Stock photography : thinking outside the box

Teddy_bear_abandoned_in_snowWe’d all like to make some money from our photography. But as good digital cameras have become more affordable, competition has increased. Whilst there’s no magic solution, over the coming months I want to share my thoughts about earning an income from stock photography.

What is stock photography? In a nutshell, it’s the marketing of existing photos – ones that have already been taken – to potential buyers. Why does it appeal to photographers? Because they can build up a stock of pictures in their spare time, photographing subjects that interest them.

Today I’d like to use my picture of an abandoned bear, to show how a photo taken for pleasure can be marketed. Whenever possible, I take a camera with me. On this occasion, I’d just left home when I stumbled on this scene. I took four or five shots from different angles, before continuing my journey to work.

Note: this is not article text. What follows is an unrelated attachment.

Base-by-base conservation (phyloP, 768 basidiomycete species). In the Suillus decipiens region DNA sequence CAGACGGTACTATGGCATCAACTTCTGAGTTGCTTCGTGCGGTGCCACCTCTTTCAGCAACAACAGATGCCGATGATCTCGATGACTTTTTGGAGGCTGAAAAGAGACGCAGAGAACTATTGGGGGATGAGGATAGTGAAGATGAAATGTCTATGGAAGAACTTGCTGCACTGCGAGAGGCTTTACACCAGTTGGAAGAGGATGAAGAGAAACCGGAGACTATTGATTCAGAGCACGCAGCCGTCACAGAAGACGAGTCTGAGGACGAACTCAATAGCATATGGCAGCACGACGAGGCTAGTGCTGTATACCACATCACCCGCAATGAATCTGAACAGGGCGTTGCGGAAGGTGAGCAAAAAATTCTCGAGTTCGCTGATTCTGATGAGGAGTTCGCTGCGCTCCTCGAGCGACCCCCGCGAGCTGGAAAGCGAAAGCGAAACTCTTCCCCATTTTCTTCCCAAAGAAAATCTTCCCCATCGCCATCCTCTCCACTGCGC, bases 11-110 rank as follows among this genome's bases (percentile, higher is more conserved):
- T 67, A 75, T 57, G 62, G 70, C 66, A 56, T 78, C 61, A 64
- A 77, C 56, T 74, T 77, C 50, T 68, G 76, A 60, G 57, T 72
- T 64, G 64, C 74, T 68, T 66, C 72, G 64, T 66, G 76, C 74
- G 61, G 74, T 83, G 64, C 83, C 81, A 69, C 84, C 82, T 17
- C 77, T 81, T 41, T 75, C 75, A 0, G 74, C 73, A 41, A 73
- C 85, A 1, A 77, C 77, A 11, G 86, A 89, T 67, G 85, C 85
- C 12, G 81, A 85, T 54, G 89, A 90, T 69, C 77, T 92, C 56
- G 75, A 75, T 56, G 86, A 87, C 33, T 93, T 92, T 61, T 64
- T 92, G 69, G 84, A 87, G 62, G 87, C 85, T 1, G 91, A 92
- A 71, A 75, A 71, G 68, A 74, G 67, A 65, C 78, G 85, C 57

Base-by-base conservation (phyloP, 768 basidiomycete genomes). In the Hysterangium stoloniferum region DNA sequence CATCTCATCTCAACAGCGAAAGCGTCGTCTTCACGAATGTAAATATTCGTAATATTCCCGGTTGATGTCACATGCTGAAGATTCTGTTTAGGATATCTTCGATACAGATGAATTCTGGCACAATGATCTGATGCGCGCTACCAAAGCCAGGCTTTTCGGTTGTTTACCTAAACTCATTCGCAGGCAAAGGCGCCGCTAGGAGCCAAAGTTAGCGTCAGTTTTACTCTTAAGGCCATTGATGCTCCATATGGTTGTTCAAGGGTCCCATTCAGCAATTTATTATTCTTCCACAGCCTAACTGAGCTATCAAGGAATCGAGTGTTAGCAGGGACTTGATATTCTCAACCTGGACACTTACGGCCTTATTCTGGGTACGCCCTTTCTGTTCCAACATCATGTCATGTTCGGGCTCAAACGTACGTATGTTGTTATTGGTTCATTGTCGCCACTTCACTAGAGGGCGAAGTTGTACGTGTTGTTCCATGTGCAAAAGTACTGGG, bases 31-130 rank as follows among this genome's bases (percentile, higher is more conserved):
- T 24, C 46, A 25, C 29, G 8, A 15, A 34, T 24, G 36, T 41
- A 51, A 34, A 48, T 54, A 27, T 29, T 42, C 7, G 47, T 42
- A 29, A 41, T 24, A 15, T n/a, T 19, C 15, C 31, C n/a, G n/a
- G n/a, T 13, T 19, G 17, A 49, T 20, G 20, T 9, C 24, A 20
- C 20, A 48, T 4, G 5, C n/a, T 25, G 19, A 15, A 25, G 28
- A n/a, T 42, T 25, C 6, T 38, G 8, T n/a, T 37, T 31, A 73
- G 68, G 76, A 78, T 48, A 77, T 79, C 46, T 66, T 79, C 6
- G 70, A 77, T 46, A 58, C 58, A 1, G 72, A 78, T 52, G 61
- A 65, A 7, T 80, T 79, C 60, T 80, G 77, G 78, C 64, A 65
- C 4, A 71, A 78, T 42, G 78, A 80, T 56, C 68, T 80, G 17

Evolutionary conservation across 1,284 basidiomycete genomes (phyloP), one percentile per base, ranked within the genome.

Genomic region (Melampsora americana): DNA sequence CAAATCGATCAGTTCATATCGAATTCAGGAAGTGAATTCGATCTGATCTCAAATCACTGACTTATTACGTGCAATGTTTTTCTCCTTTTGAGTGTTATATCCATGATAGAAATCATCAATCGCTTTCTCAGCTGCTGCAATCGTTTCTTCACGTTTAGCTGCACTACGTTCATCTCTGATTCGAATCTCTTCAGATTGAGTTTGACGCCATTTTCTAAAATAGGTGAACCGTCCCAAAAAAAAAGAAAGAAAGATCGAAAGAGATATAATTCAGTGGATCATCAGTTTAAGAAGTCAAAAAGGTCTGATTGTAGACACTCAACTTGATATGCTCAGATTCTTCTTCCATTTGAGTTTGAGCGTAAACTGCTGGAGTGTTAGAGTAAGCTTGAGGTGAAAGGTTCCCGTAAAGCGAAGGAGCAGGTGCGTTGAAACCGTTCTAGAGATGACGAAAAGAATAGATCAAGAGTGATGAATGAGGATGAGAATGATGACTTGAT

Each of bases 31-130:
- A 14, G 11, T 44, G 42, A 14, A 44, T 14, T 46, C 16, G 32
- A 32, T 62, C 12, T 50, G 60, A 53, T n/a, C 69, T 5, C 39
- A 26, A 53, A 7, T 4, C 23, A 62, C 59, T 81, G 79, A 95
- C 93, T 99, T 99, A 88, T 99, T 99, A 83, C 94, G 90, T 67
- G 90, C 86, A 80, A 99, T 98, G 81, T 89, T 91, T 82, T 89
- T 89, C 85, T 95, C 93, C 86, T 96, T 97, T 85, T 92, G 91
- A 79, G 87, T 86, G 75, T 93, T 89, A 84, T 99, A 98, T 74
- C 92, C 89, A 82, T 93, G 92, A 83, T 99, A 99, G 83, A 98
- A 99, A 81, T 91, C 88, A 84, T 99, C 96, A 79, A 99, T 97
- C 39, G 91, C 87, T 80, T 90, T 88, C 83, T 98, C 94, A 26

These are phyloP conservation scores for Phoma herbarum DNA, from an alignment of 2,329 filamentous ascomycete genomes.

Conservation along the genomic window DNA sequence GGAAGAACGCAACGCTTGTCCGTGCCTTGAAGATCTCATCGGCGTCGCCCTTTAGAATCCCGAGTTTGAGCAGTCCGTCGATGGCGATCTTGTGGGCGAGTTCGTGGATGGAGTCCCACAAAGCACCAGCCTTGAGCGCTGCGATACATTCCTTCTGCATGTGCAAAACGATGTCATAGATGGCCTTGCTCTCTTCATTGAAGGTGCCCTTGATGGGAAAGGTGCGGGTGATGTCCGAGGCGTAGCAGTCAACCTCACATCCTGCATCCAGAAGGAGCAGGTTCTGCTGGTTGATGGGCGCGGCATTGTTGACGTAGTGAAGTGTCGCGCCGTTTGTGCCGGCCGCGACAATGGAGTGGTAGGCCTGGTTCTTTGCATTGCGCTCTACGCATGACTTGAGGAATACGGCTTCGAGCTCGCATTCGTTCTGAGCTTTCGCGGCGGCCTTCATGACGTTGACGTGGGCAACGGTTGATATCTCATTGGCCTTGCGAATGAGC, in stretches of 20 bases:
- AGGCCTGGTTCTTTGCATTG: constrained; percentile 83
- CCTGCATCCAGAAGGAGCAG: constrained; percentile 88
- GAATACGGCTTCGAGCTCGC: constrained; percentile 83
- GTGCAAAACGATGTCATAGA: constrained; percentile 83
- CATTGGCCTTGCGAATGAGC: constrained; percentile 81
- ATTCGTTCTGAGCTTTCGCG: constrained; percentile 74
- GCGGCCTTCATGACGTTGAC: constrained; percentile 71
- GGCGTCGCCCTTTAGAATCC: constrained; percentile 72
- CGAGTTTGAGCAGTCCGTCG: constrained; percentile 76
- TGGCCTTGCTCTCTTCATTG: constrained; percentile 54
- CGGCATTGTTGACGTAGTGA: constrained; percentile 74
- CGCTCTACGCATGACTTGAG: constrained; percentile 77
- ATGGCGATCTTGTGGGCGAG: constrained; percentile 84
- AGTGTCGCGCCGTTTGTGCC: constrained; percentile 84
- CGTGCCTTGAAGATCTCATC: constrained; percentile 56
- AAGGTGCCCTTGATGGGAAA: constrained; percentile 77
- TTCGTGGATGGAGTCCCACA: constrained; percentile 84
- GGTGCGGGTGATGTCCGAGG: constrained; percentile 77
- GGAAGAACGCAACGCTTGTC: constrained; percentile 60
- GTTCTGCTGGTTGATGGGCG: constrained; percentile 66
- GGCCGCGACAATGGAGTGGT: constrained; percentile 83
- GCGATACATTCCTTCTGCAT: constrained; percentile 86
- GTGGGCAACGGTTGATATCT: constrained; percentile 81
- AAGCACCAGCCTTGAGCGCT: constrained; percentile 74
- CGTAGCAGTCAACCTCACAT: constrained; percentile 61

Although I liked the photo well enough to print and hang a copy on the wall, I struggled to imagine how picture buyers might use it. Obviously it can be used to illustrate winter – but what else? Left outside in the snow, the bear had been abandoned. Without stretching the truth too far, you could say that it was homeless (and possibly lonely).

Loneliness, homelessness and abandonment are all topical issues. But they’re also sensitive issues, so great care is needed if you’re going to use photos of people to illustrate them. If you do, I’d recommend two precautions:

-Try taking a picture where the individual can’t be identified – perhaps a rear view or silhouette

 and

-Always obtain a model release (written permission) from the person you’re photographing.

With a toy bear, you don’t need a model release. And as a bonus, you avoid the hackneyed images that are seen too often – of homeless tramps or lonely pensioners, for example.

When marketing your own photos, remember to think outside the box: what ideas can they be used to illustrate? And let me know how you get on.

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6 Responses to “Stock photography : thinking outside the box”
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